Inquiry call over loyalist weapons
Allegations that the British authorities helped to arm loyalist paramilitaries during the Northern Ireland troubles should be subject to an independent public inquiry, campaigners have said.
The call comes amid ongoing legal bids by relatives of those killed in two notorious loyalist massacres to sue the police and security services for compensation.
The High Court test cases have been taken by families of the victims of a shooting in the Sean Graham bookmaker's shop on Belfast's Ormeau Road in 1992 and the 1994 gun attack on the Heights Bar in Loughinisland, Co Down.
Five men were killed in the bookmaker's, while six men died two years later when gunmen opened fire in the village bar, which was packed with football fans watching the Republic of Ireland play in the World Cup.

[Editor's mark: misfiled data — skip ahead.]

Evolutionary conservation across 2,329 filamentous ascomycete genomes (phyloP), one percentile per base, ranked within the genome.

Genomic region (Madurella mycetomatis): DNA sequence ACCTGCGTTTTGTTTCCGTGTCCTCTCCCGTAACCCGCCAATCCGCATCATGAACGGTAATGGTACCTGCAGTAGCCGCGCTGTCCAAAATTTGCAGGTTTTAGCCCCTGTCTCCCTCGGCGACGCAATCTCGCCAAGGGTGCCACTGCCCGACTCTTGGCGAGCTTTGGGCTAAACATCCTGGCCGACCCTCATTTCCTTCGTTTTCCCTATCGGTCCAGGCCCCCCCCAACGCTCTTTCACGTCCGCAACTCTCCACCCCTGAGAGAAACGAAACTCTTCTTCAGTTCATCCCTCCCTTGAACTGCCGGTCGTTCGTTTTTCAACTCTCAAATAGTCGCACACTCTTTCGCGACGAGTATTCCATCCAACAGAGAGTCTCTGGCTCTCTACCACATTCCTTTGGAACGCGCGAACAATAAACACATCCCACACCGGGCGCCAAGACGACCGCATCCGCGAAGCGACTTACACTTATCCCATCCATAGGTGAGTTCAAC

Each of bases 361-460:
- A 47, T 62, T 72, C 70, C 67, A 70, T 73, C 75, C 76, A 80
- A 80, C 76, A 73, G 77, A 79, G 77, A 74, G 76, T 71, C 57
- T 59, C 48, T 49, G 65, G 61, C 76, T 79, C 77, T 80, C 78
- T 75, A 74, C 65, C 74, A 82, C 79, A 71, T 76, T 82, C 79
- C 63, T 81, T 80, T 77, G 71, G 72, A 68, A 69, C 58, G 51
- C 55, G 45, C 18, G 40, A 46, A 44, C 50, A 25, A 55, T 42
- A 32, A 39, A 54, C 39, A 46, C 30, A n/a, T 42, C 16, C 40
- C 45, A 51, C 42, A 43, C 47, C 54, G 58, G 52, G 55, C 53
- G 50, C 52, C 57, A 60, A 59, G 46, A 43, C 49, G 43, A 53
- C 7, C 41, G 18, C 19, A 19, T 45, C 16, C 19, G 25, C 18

The families allege that the authorities colluded with loyalists involved and, as a consequence, failed to investigate the crimes properly.
The civil actions also focus on the allegation that weapons used in the attacks came from a huge shipment smuggled into Belfast from apartheid-era South Africa in 1987 with the assistance of a British agent.
Campaign group Relatives for Justice believes up to 300 people died in attacks using the South African weapons.
Mark Thompson, from the group, said the claims should also be investigated by an independent inquiry.
"There needs to be a full judicial inquiry into the arming of loyalists with these weapons," he said.
He dismissed the current British government stance that there should be no more major public inquiries into the Northern Ireland troubles.